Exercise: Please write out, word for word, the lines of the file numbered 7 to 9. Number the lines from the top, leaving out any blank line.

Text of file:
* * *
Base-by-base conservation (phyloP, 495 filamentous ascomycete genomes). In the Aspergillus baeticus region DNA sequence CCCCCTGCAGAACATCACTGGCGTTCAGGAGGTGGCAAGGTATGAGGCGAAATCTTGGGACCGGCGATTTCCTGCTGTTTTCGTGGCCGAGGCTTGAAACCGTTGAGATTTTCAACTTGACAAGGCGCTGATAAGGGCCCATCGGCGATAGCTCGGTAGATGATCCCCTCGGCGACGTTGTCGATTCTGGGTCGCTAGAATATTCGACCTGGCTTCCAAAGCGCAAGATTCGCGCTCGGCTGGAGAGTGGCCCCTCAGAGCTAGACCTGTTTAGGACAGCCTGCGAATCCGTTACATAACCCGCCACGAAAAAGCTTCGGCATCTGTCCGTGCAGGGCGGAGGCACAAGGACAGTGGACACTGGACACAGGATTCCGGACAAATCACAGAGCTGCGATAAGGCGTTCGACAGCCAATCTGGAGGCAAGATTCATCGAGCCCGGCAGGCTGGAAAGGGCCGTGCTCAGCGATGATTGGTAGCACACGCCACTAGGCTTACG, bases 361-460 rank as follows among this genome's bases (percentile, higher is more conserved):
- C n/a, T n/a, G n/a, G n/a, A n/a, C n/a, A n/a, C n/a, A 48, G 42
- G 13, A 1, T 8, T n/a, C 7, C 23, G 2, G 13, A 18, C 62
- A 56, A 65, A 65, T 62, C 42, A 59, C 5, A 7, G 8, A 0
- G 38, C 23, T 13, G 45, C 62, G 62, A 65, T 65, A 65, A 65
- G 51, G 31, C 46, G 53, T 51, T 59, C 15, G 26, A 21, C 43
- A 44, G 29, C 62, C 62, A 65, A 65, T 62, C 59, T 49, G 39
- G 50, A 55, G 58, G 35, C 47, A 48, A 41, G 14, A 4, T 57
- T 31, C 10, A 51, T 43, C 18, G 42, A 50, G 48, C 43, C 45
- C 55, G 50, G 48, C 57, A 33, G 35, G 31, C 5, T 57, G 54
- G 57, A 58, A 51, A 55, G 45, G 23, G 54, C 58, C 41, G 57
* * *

- A 44, G 29, C 62, C 62, A 65, A 65, T 62, C 59, T 49, G 39
- G 50, A 55, G 58, G 35, C 47, A 48, A 41, G 14, A 4, T 57
- T 31, C 10, A 51, T 43, C 18, G 42, A 50, G 48, C 43, C 45